The Empire State Legalizes Recreational Marijuana

17 May 2021 Labor & Employment Law Perspectives Blog
Author(s): Kaleb N. Berhe

On March 31, 2021, New York joined 15 other states (including New Jersey) that have legalized marijuana for recreational use when Gov. Andrew Cuomo signed the New York State Marijuana Regulation and Taxation Act (MRTA).  Under the MRTA, adults 21 years or older can now possess up to three ounces of marijuana (or 24 grams of concentrated versions of the cannabis plant) outside of their home.  In their home, adults may store up to five pounds of the plant.  While retail sales of marijuana will not begin until 2022, most aspects of the law have taken immediate effect.  

The MRTA consolidates laws affecting recreational adult-use of cannabis with New York’s existing laws regarding medical marijuana, and the state’s cannabinoid hemp program.  Oversight for these laws will be managed by the newly formed Cannabis Control Board and Office of Cannabis Management.

Impact on Employers

With the new law, New York also joins a number of other states in extending employment protections to individuals who use recreational marijuana. Under NYS Labor Law Section 201-d, employers are generally prohibited from discriminating against, terminating, or refusing to hire, employ, or license individuals based upon their participation in legal recreational or political activities or use of consumable products.  

MRTA amends Section 201-d by prohibiting employers from refusing to hire, employ, or license, terminate, or otherwise discriminate against individuals because of their lawful use of marijuana outside of work hours, off the employer’s premises and without use of the employer’s equipment or other property.

However, the amendments to Section 201-d provide certain protections to employers too.  Specifically, an employer that takes action against an individual for cannabis-related reasons has not violated the new law if: 

  • The employer's actions were required by state or federal statute, regulation, ordinance, or other state or federal governmental mandate;


  • The employee is impaired by the use of cannabis, meaning the employee manifests specific articulable symptoms while working that decrease or lessen the employee's performance of the duties or tasks of the employee's job position, or such specific articulable symptoms interfere with an employer's obligation to provide a safe and healthy workplace, free from recognized hazards, as required by state and federal occupational safety and health law; or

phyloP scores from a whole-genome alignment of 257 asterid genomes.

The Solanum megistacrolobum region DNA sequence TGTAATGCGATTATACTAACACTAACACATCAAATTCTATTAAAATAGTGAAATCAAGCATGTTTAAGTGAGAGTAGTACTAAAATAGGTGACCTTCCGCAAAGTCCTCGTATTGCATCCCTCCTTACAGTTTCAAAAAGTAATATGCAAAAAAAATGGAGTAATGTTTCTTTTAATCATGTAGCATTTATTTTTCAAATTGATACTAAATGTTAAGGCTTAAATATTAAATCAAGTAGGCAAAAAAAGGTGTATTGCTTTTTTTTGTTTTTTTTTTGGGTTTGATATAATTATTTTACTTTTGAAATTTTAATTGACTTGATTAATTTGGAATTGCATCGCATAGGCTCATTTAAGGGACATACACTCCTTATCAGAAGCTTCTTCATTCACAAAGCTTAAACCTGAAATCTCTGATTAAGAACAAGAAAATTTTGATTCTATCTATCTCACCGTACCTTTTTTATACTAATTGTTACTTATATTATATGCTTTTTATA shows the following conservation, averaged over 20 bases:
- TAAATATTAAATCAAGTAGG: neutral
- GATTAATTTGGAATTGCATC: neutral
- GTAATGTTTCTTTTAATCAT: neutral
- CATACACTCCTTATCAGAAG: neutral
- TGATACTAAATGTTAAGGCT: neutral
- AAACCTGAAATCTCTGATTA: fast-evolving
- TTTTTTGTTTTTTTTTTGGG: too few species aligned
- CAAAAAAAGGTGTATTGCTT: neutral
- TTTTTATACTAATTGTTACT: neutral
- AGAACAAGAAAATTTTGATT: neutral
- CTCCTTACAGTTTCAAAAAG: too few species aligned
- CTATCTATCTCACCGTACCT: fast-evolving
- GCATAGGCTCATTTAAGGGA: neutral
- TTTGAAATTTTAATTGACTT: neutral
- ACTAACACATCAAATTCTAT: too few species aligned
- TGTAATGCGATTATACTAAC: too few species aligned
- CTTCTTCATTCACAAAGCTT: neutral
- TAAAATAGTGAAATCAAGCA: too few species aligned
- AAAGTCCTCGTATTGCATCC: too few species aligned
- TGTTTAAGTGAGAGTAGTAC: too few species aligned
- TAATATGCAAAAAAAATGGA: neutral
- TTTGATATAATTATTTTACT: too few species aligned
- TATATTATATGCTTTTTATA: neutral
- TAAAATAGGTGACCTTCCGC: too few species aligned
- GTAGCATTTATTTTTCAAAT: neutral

• The employer's actions would require such employer to commit any act that would cause the employer to be in violation of federal law or would result in the loss of a federal contract or federal funding.

The MRTA also modifies New York’s medical marijuana laws by expanding the types of medical conditions for which marijuana can be prescribed as well as the acceptable forms of the plant and methods of use.  Prior to the MRTA, patients seeking medical marijuana were required to show they were diagnosed with a severe, debilitating, or life-threatening condition and, as a result of that condition, experienced one or more of a finite list of qualifying symptoms enumerated by the statute.  Under the MRTA, any medical condition will qualify for participation in the medical marijuana program if it is recommended by a licensed medical practitioner.  Moreover, patients will be able to purchase “flower” versions of medical marijuana and grow it at home.

Patients who participate in the medical marijuana program will continue to be deemed as having a “disability” as defined by the New York Human Rights Law.  

Federal Law

Under the Federal Controlled Substances Act, marijuana is still categorized as a Schedule I drug, which is reserved for drugs that have no currently accepted medical use and a high potential for abuse.  This means it is still a violation of federal law to possess, buy, sell, or grow marijuana.  While the legal status of marijuana under federal law has the potential to change under President Biden’s administration, and related attempts to reform federal laws have seen recent success in the U.S. House of Representatives, it remains uncertain whether such legislation can survive in the U.S. Senate. 

Additionally, federal contractors and organizations with federal grants remain subject to the Drug Free Workplace Act (DFWA) and not impacted by the new wave of state and local laws legalizing marijuana.  The DFWA requires employers to maintain a drug-free workplace, implement drug-free workplace policies, and inform employees that, as a condition of employment, they must report criminal convictions for any drug-related activity.  Violating the DFWA can lead to dire results for employers, including the loss of future or present government contracts.


  • Employers in the state of New York should review their policies regarding drug testing to ensure compliance with the MRTA.


  • Managers/supervisors should be trained on the immediate impact this law will have on hiring practices, employee discipline, and disability accommodations.
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